Sandy Alderson doesn't view this week as unofficial R.A. Dickey deadline

R.A. Dickey looks on during a game against

R.A. Dickey looks on during a game against the Atlanta Braves at Citi Field. (Sept. 8, 2012) (Credit: Jim McIsaac)

NASHVILLE, Tenn. -- At some point, the Mets and star pitcher R.A. Dickey must make decisions about the future.

At some point, Dickey must weigh a contract extension and the Mets must decide whether he should be traded.

At some point, this two-month dance between the parties must come to an end.

But Mets general manager Sandy Alderson isn't viewing this week's winter meetings as an unofficial deadline.

"R.A.'s situation needs to be resolved,'' he said. "But it doesn't necessarily have to be resolved here in Nashville before Thursday. I think we'll have a lot more information by the end of Thursday, both in terms of his negotiation as well as other options.''

For the Mets, those options are clear: Hammer out a multi-year extension with Dickey, trade him in hopes of recovering some value, or keep him to play out the final year of his contract.

If a new deal isn't reached, chief operating officer Jeff Wilpon said he'd prefer the latter option. But Alderson said yesterday he wants to avoid the distractions that will accompany Dickey if he returns with no commitment past next season.

"That's a situation I'd prefer to avoid,'' Alderson said, echoing Dickey's own reservations.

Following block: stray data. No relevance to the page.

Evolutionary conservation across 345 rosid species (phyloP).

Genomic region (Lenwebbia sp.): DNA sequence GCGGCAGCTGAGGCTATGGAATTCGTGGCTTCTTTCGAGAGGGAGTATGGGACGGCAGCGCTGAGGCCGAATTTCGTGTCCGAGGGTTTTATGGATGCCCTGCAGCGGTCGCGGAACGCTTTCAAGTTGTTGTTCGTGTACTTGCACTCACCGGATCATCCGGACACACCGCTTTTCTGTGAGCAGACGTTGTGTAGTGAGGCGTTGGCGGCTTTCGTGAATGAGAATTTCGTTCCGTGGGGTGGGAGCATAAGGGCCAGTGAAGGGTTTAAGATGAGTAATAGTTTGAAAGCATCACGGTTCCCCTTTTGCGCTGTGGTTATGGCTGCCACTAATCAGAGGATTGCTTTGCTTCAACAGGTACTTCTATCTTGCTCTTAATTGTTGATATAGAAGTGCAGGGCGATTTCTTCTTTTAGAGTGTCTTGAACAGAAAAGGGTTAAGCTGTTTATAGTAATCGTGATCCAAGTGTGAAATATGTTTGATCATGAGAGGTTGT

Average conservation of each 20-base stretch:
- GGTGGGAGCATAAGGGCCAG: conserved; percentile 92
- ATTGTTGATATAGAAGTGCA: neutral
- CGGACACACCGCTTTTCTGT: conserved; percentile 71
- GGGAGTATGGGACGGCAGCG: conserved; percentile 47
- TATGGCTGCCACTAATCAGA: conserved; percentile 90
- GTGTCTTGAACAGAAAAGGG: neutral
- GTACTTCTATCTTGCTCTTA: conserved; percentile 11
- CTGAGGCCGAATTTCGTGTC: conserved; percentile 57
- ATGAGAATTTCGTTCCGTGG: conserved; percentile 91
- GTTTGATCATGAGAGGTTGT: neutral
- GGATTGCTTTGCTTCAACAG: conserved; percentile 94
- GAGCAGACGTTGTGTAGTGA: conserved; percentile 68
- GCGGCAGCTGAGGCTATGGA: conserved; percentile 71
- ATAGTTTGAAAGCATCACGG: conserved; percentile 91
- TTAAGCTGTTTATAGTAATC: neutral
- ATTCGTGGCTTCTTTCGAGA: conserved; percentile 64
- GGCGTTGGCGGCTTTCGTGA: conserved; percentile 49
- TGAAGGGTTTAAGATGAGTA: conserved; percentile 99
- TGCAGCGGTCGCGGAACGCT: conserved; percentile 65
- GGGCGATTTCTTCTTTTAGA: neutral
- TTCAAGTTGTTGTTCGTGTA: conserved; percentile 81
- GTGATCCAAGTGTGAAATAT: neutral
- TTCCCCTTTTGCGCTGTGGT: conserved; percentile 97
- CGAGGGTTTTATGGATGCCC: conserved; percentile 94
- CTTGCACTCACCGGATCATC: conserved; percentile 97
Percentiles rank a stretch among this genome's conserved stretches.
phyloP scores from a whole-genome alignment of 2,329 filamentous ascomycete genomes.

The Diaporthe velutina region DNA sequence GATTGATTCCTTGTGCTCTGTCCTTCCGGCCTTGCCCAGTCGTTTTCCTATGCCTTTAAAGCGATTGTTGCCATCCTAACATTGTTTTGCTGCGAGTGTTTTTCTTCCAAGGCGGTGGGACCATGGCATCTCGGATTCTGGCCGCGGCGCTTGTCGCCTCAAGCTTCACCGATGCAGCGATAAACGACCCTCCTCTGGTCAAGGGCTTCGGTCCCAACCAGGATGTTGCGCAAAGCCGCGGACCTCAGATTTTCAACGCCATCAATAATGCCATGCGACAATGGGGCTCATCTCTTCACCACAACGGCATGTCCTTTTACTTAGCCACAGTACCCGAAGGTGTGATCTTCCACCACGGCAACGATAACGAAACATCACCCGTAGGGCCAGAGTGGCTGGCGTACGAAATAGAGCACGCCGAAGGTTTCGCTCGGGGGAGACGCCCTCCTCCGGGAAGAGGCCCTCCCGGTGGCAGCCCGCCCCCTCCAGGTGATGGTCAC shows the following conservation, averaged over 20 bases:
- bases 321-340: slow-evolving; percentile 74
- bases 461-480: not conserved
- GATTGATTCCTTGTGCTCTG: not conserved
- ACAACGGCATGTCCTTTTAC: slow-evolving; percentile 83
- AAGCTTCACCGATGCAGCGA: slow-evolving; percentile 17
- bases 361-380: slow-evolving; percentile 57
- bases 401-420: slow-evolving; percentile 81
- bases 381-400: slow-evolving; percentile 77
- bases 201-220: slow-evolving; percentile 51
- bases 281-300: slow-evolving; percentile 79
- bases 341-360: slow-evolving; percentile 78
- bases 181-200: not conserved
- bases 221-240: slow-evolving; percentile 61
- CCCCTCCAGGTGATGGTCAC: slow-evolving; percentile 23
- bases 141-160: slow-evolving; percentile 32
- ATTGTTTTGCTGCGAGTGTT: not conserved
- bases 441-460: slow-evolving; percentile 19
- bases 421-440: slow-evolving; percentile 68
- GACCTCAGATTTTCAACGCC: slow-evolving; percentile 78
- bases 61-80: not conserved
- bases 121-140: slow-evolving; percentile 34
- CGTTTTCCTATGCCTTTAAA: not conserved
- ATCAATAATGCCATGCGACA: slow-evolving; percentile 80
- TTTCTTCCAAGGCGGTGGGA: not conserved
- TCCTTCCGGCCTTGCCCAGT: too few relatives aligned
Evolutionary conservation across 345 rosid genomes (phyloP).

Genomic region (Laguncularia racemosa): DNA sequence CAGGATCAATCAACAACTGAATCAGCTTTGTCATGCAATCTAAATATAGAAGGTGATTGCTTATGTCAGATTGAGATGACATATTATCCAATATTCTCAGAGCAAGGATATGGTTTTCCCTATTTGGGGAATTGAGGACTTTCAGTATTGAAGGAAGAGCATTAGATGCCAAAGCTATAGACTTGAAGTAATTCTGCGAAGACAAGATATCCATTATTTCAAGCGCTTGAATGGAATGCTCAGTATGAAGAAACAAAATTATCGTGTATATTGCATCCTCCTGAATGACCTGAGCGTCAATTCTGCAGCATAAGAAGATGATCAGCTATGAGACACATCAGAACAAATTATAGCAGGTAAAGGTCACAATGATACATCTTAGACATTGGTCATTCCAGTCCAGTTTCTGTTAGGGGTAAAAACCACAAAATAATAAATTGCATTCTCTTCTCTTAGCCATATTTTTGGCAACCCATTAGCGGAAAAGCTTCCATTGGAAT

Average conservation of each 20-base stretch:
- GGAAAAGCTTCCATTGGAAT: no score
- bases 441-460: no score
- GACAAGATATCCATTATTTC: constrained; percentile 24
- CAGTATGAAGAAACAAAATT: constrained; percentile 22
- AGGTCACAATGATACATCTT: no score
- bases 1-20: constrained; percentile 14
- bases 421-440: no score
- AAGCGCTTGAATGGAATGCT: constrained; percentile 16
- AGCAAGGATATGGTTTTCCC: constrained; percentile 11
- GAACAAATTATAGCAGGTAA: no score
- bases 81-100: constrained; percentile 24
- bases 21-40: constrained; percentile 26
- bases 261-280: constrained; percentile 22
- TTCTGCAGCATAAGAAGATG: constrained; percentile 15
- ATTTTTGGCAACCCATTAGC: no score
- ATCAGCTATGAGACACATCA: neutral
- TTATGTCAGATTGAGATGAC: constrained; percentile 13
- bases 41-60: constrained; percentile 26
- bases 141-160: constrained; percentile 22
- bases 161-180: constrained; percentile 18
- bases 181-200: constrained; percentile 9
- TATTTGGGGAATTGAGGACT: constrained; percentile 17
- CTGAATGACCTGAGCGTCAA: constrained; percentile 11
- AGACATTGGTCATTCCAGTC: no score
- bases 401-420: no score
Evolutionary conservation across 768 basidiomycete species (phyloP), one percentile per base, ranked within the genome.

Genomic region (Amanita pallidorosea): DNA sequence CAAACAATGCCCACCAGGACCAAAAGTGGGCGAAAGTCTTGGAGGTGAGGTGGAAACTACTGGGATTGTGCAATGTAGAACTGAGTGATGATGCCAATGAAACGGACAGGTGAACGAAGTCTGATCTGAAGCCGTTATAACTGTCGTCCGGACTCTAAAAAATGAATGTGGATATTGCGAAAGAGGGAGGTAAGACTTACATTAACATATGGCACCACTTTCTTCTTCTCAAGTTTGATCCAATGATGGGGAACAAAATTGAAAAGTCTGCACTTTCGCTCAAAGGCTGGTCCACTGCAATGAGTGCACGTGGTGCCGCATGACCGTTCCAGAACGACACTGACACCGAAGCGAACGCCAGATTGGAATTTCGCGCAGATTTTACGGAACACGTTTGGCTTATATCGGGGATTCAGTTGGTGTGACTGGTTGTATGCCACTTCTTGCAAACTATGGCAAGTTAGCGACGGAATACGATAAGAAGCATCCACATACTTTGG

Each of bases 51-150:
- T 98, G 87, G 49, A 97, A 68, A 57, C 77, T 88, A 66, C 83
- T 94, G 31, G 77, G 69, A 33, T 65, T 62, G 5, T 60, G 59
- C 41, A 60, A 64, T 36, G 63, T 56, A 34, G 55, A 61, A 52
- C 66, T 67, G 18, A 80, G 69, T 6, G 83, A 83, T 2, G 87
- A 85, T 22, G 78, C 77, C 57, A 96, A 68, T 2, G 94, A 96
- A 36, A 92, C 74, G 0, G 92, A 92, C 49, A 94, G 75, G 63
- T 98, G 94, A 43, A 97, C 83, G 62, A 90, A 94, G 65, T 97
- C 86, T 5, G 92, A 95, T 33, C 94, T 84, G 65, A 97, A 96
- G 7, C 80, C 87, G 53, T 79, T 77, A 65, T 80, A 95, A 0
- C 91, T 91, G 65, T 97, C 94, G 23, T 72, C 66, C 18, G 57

Of course, the Mets haven't made significant progress on either of their first two options.

Dickey, who lives in Nashville, reiterated his desire to stay with the Mets. But he also said a new deal isn't close.

Progress with Dickey stalled partly because the Mets were finalizing David Wright's eight-year, $138-million contract, which is expected to become official this week. But Alderson expects Dickey's agent, Bo McKinnis, who also lives in Nashville, to visit to continue talks.

"I don't think we've gotten to the point where we have two positions that can't be bridged,'' said Alderson, who visited with Dickey for about 10 minutes, though his contract wasn't discussed. "We may get to that point, but I don't think there's been enough 'to and fro' at this point to know that.''

Meanwhile, the Mets will use the week to gauge Dickey's value on the trade market, where he already has been a popular subject of speculation. If they choose to pursue trades, the Mets could bolster his trade value by offering negotiating windows to potential trade partners, allowing them to work out an extension before a trade.

But Alderson said the Mets have yet to consider offering such windows, another indication that talks have been slow.

Though Dickey's situation looms as the most pressing issue, the Mets also must scour the free agent and trade markets for help in the outfield, at catcher and in the bullpen.

"There are free agents out there who can help us that are in our price range,'' Alderson said.

The Mets are willing to push for multiyear deals to attract an outfielder, a source has said. But Alderson said filling all of the needs through free agency is unlikely.

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